“If time would let me have my way, I’d run back home to yesterday.”
    Then there is the line from the poem, Rock Me to Sleep
    by Elizabeth Akers Allen.
    “Backward, turn backward, O Time, in your flight,
    Make me a child again just for tonight!”

    1. carol

      Lou, it would be wonderful to go back for a while, wouldn’t it? But luckily, it’s a part of who we are, like our DNA, and it can’t be taken away. Our story is our story forever.

  6. Shelley

    Thank you for sharing your heart. When I read your stories my heart rate slows and I feel a sense of calm and peace. You do have a special gift. But then you are a special person! Much love to you.💖

    1. carol

      Shelley, thank you so much. I appreciate your kind words and I’m so glad you’re enjoying my heart songs! You have a very open, loving, and generous spirit and I’d love to hear some of your stories about the things that have made you who you are. (no pressure, I’m just saying it would be awesome) Sending you love and peace and plenty!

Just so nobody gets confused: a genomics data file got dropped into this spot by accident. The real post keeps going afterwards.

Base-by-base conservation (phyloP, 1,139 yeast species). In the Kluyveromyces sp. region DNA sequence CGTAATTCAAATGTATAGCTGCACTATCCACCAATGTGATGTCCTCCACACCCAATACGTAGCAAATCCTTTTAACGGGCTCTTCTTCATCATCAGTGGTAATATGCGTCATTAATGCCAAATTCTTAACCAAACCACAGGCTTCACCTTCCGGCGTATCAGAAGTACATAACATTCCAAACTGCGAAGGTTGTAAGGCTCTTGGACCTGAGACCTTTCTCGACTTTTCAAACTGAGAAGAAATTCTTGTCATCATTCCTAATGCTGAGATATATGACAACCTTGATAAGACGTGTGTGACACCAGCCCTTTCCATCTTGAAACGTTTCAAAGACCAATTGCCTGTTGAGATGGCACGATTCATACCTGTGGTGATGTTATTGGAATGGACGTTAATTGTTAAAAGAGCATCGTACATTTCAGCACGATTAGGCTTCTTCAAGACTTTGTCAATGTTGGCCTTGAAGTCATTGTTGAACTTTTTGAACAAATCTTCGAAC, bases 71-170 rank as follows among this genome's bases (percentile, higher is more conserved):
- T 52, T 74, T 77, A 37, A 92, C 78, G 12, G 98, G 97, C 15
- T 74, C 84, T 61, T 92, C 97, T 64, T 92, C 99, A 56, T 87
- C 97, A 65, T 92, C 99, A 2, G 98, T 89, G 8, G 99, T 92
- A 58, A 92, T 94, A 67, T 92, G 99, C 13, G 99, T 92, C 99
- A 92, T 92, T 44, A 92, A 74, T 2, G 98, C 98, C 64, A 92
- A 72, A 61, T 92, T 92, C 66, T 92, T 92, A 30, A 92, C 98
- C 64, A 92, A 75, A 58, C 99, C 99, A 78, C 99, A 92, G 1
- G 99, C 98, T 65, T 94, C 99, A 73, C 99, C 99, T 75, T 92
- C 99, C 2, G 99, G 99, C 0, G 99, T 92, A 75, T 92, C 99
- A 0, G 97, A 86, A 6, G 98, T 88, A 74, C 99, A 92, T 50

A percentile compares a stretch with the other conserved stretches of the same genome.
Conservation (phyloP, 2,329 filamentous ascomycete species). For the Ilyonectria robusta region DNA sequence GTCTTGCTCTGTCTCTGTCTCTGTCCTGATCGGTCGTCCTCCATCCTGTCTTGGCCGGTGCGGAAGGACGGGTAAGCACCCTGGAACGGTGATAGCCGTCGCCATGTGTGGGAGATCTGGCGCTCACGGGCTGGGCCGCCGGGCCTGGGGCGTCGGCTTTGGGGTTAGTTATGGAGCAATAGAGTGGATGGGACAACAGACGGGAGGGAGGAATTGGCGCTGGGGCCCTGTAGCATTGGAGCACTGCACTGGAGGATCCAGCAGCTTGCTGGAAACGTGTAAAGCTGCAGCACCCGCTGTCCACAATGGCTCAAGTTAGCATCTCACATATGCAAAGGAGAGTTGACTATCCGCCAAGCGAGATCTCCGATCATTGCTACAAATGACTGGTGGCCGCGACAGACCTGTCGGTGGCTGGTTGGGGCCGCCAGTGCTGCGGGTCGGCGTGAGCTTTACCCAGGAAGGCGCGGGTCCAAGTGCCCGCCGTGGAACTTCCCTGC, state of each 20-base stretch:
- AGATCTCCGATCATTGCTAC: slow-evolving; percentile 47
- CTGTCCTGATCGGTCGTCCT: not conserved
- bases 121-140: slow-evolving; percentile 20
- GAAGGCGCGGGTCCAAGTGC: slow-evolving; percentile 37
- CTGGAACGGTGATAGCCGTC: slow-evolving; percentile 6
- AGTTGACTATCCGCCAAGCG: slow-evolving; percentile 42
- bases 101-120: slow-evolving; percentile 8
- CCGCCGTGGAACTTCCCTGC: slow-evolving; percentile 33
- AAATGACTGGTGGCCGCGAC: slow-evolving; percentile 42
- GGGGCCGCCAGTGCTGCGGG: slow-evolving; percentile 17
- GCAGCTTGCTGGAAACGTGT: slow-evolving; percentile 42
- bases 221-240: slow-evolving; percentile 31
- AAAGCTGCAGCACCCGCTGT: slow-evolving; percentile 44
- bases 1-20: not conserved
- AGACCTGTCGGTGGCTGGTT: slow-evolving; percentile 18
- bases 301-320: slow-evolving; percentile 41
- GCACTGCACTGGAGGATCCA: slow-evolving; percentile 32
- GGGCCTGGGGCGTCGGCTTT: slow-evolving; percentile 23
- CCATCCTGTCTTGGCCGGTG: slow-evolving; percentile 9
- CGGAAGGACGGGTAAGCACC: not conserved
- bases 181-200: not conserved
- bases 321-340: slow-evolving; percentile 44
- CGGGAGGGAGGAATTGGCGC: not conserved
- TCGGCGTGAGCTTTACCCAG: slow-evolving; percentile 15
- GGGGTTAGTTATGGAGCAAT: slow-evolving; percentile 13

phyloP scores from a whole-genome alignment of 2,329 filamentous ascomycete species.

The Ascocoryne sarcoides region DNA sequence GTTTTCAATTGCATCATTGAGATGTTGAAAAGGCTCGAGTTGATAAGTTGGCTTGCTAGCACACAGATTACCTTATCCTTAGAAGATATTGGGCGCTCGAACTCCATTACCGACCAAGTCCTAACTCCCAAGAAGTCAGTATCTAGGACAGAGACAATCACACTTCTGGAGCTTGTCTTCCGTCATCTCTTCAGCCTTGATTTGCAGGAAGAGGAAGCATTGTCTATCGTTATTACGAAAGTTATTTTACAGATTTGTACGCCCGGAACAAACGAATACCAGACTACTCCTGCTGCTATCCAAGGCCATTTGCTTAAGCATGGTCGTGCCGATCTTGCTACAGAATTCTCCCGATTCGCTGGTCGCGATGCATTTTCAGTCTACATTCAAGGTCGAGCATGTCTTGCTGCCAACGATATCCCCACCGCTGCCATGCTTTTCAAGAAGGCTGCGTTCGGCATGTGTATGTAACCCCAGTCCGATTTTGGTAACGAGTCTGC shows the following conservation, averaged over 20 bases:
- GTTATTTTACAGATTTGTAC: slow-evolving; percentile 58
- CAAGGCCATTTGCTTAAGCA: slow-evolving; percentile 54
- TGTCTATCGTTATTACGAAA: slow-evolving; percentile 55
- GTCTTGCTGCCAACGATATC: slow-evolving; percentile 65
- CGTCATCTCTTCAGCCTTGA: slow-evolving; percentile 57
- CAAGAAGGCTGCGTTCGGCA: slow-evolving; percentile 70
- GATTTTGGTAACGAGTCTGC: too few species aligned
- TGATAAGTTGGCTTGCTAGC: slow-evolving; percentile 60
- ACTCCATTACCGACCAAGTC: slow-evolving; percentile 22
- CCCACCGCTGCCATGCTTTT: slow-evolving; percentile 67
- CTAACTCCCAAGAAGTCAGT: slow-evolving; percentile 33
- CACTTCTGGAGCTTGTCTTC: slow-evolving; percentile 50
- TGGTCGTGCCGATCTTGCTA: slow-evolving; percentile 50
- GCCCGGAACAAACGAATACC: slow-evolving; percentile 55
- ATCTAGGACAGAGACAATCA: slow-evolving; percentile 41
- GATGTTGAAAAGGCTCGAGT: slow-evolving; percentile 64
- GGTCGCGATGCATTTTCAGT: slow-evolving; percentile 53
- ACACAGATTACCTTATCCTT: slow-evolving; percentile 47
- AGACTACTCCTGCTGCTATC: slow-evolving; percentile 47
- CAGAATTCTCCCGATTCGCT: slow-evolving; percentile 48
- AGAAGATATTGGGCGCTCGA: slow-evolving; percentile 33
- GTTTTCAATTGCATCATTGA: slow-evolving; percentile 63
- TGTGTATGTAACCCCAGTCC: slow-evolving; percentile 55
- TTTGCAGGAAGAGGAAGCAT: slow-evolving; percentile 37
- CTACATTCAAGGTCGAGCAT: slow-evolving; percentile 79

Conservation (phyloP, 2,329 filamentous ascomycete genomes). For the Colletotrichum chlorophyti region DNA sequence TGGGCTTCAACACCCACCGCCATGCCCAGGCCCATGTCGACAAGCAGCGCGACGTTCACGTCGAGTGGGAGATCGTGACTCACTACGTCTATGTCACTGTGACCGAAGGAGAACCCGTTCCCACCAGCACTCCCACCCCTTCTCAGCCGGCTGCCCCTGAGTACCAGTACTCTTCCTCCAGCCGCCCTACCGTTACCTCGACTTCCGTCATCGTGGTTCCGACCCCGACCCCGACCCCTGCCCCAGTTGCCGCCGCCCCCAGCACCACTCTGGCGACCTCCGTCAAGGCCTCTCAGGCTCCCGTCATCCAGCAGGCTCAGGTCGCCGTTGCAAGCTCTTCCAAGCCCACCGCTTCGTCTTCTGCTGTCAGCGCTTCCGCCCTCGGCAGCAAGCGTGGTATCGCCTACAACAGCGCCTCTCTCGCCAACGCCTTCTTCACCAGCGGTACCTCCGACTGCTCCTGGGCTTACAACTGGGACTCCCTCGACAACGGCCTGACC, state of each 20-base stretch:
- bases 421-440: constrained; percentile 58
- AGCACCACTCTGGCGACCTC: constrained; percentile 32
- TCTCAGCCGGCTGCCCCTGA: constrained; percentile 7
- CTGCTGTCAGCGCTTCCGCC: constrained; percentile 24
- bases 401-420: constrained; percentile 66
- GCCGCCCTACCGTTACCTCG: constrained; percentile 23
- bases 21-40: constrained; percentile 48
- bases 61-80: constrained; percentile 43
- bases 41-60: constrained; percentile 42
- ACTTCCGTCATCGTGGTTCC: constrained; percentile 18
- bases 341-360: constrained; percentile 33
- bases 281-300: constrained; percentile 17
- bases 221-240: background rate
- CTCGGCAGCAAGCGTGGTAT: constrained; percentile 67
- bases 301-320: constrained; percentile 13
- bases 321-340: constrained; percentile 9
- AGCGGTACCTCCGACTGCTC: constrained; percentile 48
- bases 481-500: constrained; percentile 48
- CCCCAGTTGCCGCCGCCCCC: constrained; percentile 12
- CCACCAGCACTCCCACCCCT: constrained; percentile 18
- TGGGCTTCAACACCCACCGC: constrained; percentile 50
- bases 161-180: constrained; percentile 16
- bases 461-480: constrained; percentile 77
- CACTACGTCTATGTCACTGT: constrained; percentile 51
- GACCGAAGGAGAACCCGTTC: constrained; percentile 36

7. Susan Manry

    I love this! What a warm, loving home you grew up in. That picture wall is just incredible. This story you shared about home is beautiful. Home is where the heart is and oh my at the memories popping up in my mind right now of home. It’s strange, but after your parents are gone, home really has a special different meaning. My first two homes as a child were a house connected to a funeral home. The movie My Girl from the 90’s is the way I grew up. My father was a mortician in a small south Georgia town. So I grew up in a home of great love and a home where my parents showed love and compassion for people at their greatest time of sorrow and need. I learned about emotions, great love, compassion for others, laughter, happiness as well as sadness and sorrow at an early age. My last home with my parents is the home my parents lived in for 45 years. My brother and his wife renovated my parents home and now it is their home. The home had great bones and many wonderful memories. Now new traditions continue in that same home some almost 50 years later. Thank you Carol Horton. You have a gift that’s makes me smile and always is thought provoking. Home is a beautiful place in my heart and memories in my mind.

    1. carol

      Susan, It’s wonderful to grow up in such a place. I never really gave it a thought when I was young, but assumed that’s how everyone lived. How lucky we were! As I got older, I realized that other kids had different situations. But like you, as an adult, I carry home with me in my heart. I’m so glad you can still go “home” and find a warm, loving welcome from family. p.s. I loved that movie My Girl!